CAPITAL DISTRICT — Jessica Richer began her real estate career in 2001 at The United Group of Companies, Inc. She recalls being hired by Walter Uccellini, a private real estate developer in Troy, to find sites for him, get them under contract and through the municipal approval process so he could develop senior housing.
Today, Richer is a licensed real estate associate broker in RealtyUSA’s Commercial Investment Division.
Her experience now includes all aspects of land development, representation of landlords and tenants for leasing of retail, office and warehouse space and selling of real estate property such as mixed-use buildings, multifamily apartment buildings and all types of commercial real estate.
Richer took time out of her busy schedule to field questions about the local real estate environment; recent trends and what should would-be investors consider before going into the market?
Spotlight Newspapers: You have a particular expertise with commercial realty, and within that market has been an on-going trend to convert commercial property to residential property, what is driving this trend?
Jessica Richer: In downtowns like Albany, Schenectady and Saratoga Springs, they have allowed projects that create a live-work environment where people can get it all in one place. The desire is for people to live and work in the same area versus working and commuting to the suburbs. There have been some very creative commercial and residential mixed used buildings and projects where residential apartments, town homes or condominiums are interspersed with commercial restaurants and retail shopping. These live-work developments have provided the incentive for people to rent or buy real estate in the city.
Spotlight: There certainly seems to be a green movement behind re-purposing old buildings, instead of tearing down, creating waste, and taxing resources to build anew. There’s an added element that speaks to the aesthetic, as well. What other benefits have you observed from your clients who have re-purposed property for either residential or office space purposes?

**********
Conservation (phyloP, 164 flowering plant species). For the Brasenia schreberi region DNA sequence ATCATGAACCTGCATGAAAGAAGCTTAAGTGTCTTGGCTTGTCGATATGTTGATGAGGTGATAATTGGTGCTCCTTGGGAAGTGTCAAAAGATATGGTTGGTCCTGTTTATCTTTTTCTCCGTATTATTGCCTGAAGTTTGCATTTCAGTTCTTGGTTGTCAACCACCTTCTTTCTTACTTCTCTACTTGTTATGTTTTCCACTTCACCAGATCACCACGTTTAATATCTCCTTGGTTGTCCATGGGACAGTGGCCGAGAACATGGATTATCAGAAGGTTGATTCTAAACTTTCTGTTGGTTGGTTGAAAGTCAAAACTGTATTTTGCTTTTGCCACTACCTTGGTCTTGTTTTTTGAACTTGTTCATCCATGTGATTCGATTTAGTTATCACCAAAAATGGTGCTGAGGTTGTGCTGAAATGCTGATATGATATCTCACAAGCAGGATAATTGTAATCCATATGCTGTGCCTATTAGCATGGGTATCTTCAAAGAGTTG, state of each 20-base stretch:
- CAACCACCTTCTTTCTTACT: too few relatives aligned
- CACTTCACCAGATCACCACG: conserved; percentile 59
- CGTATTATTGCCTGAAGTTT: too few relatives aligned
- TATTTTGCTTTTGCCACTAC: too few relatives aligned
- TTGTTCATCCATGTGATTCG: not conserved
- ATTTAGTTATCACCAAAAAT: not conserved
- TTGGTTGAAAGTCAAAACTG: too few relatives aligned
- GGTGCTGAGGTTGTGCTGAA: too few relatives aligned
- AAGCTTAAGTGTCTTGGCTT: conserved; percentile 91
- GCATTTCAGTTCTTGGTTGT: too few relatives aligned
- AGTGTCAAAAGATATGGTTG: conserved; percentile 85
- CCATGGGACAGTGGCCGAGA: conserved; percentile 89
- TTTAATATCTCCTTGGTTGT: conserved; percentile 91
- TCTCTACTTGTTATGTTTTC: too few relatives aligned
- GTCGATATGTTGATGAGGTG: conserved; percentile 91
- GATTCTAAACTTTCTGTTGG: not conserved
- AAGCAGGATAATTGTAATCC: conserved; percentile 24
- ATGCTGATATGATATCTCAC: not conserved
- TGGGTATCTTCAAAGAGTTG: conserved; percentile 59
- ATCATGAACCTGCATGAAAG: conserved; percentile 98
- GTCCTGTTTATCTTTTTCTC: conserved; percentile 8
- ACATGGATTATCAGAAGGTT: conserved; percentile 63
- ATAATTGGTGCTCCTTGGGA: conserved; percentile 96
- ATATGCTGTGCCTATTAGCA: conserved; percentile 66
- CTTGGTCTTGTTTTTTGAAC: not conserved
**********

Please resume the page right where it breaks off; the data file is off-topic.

Richer: If possible, the elements of the building that can be saved and reused are salvaged. This allows the architect to incorporate the beautiful existing elements of the building into the new aspects of the building design. Some municipalities offer grants to assist developers to upgrade or “save” the façade of the building. Creative re-purposing of the interior of the buildings includes utilizing wood or doors or parts of the building in a different capacity. For example, I had a client who purchased an old school and was able to keep the original wood work and chalk boards as a part of the apartment’s interior renovations.
Spotlight: Before would-be investors purchase property, what kind of homework do you recommend they do before committing money into real estate?
Richer: Whenever an investor is looking at purchasing a property, it is critical to engage a Commercial Realtor to help in the analysis of the investment. When I meet with investors, we spend a lot of time identifying exactly the type of investment they wish to make. In some cases it may be a business owner who has been renting space and has grown and is now ready to purchase a building. Or perhaps a business owner owns the building where they are located, and they need to sell to get additional money to invest back into the business. In this situation, they will do a sale lease back where they sell the real estate and then stay and lease back the space to the new owner.
Whenever I meet with prospective investors, I always ask their time line – how quickly do they need to make a decision? In the situation where the buyer is involved in a 1031 exchange, there are very strict guidelines as to when a property can be sold and when the investment into another property occurs.
There are also triple net investment properties that many people look at. These are situations where a property is fully leased and the tenant pays all of the expenses. As a Commercial Realtor, it is my job to explore all options with a potential buyer.
Spotlight: Anything else you’d like to add?
Richer: In the Capital District we are very fortunate to have the Commercial and Industrial Real Estate Brokers, Inc. (CIREB). In January 2015, I was installed as the President of CIREB. The Commercial and Industrial Real Estate Brokers, Inc. (CIREB) is a professional trade association established in 1967 by a small group of forward thinking commercial REALTORS. CIREB maintains the country’s oldest and most advanced commercial multiple listing service, (MLS). Members of CIREB service New York State’s Capital Region and its extended Tech Valley and include real estate brokers and salesperson (all of whom hold membership in a local REALTOR® association), property managers, real estate appraisers, attorneys, developers, economic development agencies and financial institutions.